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Michigan lottery games online in a year

The Michigan state lottery is to go online with ticket sales and games within the next year, the Associated Press news agency reports, noting that Pollard Banknote Limited of Canada and NeoGames of Malta proposals have been chosen for the state's $23 million iLottery contract for the first four years.

The go-ahead was delayed for around five months due to political opposition to Governor Rick Snyder's budget plans to exploit the online opportunity. The Lottery Bureau went ahead using existing money in its budget to prepare the way for Internet tickets and games on computers and mobile devices.

Snyder asked for nearly $3.4 million in the current budget to promote the iLottery and hire the equivalent of 10 full-time workers, AP reports, but the Republican-led Legislature blocked the issue, citing concerns around competition for retail ticket shops and societal impacts.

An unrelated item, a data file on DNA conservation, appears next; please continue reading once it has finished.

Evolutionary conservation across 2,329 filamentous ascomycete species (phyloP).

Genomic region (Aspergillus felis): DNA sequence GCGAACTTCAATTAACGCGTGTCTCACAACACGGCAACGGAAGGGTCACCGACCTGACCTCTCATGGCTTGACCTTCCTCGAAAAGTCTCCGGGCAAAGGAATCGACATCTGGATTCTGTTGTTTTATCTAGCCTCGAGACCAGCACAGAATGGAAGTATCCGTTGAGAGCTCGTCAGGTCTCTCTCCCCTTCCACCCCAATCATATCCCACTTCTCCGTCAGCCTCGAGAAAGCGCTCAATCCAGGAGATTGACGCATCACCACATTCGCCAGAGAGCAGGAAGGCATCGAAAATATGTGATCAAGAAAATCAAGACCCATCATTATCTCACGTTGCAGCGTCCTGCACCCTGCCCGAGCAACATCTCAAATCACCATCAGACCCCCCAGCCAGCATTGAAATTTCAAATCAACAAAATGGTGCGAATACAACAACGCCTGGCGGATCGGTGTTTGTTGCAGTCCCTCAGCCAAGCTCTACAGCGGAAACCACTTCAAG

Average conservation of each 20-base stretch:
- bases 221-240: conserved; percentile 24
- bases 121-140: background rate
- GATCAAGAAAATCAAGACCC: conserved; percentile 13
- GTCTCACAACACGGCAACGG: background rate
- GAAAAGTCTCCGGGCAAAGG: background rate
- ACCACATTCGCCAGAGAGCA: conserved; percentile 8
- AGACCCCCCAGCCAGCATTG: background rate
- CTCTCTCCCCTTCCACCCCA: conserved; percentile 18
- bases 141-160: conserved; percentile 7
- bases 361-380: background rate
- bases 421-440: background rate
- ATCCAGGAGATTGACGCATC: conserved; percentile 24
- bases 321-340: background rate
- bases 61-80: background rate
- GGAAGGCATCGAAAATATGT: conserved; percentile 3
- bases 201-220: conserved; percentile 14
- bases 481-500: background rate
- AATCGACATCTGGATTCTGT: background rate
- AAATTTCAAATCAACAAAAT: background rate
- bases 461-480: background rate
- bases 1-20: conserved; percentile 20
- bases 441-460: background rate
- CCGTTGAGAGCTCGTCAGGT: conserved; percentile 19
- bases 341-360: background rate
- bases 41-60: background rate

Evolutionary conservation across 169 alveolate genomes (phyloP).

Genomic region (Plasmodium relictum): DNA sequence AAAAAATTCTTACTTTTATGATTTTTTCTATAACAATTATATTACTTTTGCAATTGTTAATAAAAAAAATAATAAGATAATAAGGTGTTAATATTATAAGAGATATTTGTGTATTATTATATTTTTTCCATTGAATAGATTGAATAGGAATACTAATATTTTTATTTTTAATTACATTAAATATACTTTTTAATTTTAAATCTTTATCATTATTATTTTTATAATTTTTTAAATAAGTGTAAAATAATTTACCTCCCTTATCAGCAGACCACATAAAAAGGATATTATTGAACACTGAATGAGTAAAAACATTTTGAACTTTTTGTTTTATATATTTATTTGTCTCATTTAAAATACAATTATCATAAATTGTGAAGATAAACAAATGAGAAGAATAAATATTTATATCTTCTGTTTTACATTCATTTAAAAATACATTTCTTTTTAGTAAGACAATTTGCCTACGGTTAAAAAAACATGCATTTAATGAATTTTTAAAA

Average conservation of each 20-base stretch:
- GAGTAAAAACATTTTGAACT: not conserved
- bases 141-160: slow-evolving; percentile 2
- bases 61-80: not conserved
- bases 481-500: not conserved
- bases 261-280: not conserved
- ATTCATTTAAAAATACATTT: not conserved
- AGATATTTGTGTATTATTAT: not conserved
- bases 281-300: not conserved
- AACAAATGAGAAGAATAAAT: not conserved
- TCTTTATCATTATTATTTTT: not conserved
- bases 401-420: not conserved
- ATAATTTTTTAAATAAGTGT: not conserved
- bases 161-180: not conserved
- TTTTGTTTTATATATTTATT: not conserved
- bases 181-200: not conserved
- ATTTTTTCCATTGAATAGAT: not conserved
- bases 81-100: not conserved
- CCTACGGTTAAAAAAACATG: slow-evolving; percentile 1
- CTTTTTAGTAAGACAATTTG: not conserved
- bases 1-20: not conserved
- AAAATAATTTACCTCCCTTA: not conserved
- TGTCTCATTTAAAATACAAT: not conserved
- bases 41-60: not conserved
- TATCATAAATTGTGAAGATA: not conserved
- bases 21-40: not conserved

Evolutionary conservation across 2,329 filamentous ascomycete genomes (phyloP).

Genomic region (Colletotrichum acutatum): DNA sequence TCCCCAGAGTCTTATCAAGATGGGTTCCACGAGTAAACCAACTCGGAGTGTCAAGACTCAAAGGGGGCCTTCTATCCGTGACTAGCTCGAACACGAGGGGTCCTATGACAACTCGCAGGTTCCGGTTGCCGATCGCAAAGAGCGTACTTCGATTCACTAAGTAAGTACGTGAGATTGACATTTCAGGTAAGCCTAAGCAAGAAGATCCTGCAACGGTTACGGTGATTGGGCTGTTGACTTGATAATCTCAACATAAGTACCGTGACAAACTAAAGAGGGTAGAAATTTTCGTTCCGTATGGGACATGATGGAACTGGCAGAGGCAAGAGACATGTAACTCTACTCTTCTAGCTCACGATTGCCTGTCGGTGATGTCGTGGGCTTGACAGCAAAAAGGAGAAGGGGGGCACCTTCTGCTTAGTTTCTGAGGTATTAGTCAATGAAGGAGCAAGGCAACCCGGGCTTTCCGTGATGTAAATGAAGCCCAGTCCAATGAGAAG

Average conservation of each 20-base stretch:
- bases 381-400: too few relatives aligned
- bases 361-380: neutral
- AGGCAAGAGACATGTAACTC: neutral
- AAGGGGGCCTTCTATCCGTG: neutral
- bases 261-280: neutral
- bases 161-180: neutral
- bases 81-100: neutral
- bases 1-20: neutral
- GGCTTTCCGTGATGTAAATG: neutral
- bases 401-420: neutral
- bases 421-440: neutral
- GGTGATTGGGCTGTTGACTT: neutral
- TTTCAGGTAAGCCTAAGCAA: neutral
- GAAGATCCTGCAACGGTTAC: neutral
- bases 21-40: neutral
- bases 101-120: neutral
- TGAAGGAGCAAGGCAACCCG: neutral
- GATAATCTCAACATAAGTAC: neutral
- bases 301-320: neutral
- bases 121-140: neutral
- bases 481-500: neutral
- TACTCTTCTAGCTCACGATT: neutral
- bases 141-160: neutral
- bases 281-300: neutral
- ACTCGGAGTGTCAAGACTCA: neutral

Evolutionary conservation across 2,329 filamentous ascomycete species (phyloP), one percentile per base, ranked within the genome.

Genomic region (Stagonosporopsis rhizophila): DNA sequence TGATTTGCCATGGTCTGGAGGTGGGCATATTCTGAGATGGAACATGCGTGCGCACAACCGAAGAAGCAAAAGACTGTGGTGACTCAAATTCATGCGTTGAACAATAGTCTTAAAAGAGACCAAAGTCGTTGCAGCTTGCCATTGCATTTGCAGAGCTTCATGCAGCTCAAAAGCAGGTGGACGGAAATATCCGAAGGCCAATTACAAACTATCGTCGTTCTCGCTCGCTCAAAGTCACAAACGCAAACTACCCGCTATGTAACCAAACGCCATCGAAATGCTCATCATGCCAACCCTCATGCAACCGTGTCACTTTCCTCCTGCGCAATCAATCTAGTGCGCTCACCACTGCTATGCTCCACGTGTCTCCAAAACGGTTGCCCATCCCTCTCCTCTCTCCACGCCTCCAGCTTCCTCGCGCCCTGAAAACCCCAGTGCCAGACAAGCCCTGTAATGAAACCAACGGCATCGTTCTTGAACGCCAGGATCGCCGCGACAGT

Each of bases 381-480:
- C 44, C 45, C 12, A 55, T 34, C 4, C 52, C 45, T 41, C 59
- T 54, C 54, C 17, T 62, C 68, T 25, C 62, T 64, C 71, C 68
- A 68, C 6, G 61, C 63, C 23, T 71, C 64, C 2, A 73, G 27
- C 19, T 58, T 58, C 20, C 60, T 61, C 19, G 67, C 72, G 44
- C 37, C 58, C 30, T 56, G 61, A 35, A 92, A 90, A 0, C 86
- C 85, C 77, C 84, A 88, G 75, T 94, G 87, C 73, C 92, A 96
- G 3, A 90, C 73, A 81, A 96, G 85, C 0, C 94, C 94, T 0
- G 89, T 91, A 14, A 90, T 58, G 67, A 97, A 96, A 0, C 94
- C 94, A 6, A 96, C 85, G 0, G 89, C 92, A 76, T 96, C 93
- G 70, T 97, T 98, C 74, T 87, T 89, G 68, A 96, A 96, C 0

Lottery officials responded by saying these concerns are exaggerated because players will have to verify their age and identity, adhere to daily spending limits, and be allowed to set lower spending limits or exclude themselves entirely from the Internet lottery.

In a statement released Monday, Chief Deputy Commissioner Tom Weber said that in today's society, more and more customers want to do business online and that includes lottery players. He said the plan will keep the lottery up to date and boost funding for schools, which receive lottery profits.

Michigan could deposit nearly $120 million more to education in the first four years with the iLottery, according to estimates, growing to $360 million in the following four years.

Part of the contract obligations for Pollard is the setting up of a service centre for the project.

Lottery officials disclosed that Pollard and NeoGames were chosen after two of five proposals from private vendors were disqualified.

The proposal from Pollard and NeoGames scored the best overall and offered the lowest price, beating out plans submitted by GTech and Scientific Games, who have five days to challenge the decision, after which the state will finalise contract negotiations before submitting a deal to a state board for final approval.

Illinois and Georgia already have iLotteries. States such as New York and Minnesota have subscription ticket sales over the Internet.

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